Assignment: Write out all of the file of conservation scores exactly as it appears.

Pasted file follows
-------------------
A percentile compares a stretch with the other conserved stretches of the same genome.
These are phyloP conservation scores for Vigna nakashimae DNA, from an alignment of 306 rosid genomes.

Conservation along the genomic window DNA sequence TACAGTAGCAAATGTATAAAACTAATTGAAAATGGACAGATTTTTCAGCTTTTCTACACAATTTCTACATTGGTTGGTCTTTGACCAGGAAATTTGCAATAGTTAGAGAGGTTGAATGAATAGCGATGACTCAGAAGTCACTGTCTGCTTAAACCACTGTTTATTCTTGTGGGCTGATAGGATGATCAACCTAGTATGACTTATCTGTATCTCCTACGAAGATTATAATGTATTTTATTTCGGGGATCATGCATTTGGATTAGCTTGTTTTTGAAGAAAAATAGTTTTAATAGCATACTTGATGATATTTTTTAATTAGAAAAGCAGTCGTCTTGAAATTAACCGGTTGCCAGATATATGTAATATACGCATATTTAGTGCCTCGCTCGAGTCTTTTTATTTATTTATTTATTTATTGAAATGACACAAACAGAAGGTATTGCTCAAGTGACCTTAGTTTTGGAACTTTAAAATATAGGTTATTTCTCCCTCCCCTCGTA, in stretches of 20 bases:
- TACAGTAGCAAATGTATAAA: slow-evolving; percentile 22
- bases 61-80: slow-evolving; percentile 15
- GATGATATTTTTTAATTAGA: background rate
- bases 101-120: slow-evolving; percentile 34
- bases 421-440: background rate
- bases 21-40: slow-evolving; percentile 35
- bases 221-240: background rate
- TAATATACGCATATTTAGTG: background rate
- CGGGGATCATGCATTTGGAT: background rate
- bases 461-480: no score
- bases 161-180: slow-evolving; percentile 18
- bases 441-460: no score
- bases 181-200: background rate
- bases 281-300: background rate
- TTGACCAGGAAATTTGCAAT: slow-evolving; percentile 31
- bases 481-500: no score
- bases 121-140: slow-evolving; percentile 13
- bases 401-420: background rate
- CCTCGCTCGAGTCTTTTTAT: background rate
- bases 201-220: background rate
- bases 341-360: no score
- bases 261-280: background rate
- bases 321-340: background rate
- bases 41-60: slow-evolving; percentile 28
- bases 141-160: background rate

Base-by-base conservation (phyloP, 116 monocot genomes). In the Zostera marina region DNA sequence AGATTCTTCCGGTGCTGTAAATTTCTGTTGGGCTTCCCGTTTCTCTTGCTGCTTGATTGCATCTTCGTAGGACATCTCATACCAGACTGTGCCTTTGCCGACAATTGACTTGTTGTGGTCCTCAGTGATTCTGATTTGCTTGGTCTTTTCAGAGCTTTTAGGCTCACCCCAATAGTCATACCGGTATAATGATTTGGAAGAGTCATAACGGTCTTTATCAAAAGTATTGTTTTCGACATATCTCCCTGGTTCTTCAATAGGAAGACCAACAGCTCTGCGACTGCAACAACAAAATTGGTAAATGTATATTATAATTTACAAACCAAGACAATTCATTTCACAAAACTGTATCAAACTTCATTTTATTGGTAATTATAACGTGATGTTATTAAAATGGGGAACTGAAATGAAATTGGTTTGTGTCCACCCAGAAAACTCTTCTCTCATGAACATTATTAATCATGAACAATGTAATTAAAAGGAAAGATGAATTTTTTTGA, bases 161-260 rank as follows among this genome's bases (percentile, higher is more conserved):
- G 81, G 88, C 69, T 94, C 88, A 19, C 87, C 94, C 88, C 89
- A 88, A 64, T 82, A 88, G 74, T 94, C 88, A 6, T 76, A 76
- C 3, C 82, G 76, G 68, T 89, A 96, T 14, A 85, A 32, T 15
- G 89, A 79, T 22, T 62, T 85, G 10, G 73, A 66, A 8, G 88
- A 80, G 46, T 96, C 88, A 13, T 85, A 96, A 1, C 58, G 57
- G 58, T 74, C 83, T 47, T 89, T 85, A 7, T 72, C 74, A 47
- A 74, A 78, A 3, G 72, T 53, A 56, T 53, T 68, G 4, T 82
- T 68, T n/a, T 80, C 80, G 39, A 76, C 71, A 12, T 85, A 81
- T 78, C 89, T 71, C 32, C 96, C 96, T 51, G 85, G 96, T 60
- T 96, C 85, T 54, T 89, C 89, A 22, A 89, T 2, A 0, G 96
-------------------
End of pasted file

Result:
A percentile compares a stretch with the other conserved stretches of the same genome.
These are phyloP conservation scores for Vigna nakashimae DNA, from an alignment of 306 rosid genomes.

Conservation along the genomic window DNA sequence TACAGTAGCAAATGTATAAAACTAATTGAAAATGGACAGATTTTTCAGCTTTTCTACACAATTTCTACATTGGTTGGTCTTTGACCAGGAAATTTGCAATAGTTAGAGAGGTTGAATGAATAGCGATGACTCAGAAGTCACTGTCTGCTTAAACCACTGTTTATTCTTGTGGGCTGATAGGATGATCAACCTAGTATGACTTATCTGTATCTCCTACGAAGATTATAATGTATTTTATTTCGGGGATCATGCATTTGGATTAGCTTGTTTTTGAAGAAAAATAGTTTTAATAGCATACTTGATGATATTTTTTAATTAGAAAAGCAGTCGTCTTGAAATTAACCGGTTGCCAGATATATGTAATATACGCATATTTAGTGCCTCGCTCGAGTCTTTTTATTTATTTATTTATTTATTGAAATGACACAAACAGAAGGTATTGCTCAAGTGACCTTAGTTTTGGAACTTTAAAATATAGGTTATTTCTCCCTCCCCTCGTA, in stretches of 20 bases:
- TACAGTAGCAAATGTATAAA: slow-evolving; percentile 22
- bases 61-80: slow-evolving; percentile 15
- GATGATATTTTTTAATTAGA: background rate
- bases 101-120: slow-evolving; percentile 34
- bases 421-440: background rate
- bases 21-40: slow-evolving; percentile 35
- bases 221-240: background rate
- TAATATACGCATATTTAGTG: background rate
- CGGGGATCATGCATTTGGAT: background rate
- bases 461-480: no score
- bases 161-180: slow-evolving; percentile 18
- bases 441-460: no score
- bases 181-200: background rate
- bases 281-300: background rate
- TTGACCAGGAAATTTGCAAT: slow-evolving; percentile 31
- bases 481-500: no score
- bases 121-140: slow-evolving; percentile 13
- bases 401-420: background rate
- CCTCGCTCGAGTCTTTTTAT: background rate
- bases 201-220: background rate
- bases 341-360: no score
- bases 261-280: background rate
- bases 321-340: background rate
- bases 41-60: slow-evolving; percentile 28
- bases 141-160: background rate

Base-by-base conservation (phyloP, 116 monocot genomes). In the Zostera marina region DNA sequence AGATTCTTCCGGTGCTGTAAATTTCTGTTGGGCTTCCCGTTTCTCTTGCTGCTTGATTGCATCTTCGTAGGACATCTCATACCAGACTGTGCCTTTGCCGACAATTGACTTGTTGTGGTCCTCAGTGATTCTGATTTGCTTGGTCTTTTCAGAGCTTTTAGGCTCACCCCAATAGTCATACCGGTATAATGATTTGGAAGAGTCATAACGGTCTTTATCAAAAGTATTGTTTTCGACATATCTCCCTGGTTCTTCAATAGGAAGACCAACAGCTCTGCGACTGCAACAACAAAATTGGTAAATGTATATTATAATTTACAAACCAAGACAATTCATTTCACAAAACTGTATCAAACTTCATTTTATTGGTAATTATAACGTGATGTTATTAAAATGGGGAACTGAAATGAAATTGGTTTGTGTCCACCCAGAAAACTCTTCTCTCATGAACATTATTAATCATGAACAATGTAATTAAAAGGAAAGATGAATTTTTTTGA, bases 161-260 rank as follows among this genome's bases (percentile, higher is more conserved):
- G 81, G 88, C 69, T 94, C 88, A 19, C 87, C 94, C 88, C 89
- A 88, A 64, T 82, A 88, G 74, T 94, C 88, A 6, T 76, A 76
- C 3, C 82, G 76, G 68, T 89, A 96, T 14, A 85, A 32, T 15
- G 89, A 79, T 22, T 62, T 85, G 10, G 73, A 66, A 8, G 88
- A 80, G 46, T 96, C 88, A 13, T 85, A 96, A 1, C 58, G 57
- G 58, T 74, C 83, T 47, T 89, T 85, A 7, T 72, C 74, A 47
- A 74, A 78, A 3, G 72, T 53, A 56, T 53, T 68, G 4, T 82
- T 68, T n/a, T 80, C 80, G 39, A 76, C 71, A 12, T 85, A 81
- T 78, C 89, T 71, C 32, C 96, C 96, T 51, G 85, G 96, T 60
- T 96, C 85, T 54, T 89, C 89, A 22, A 89, T 2, A 0, G 96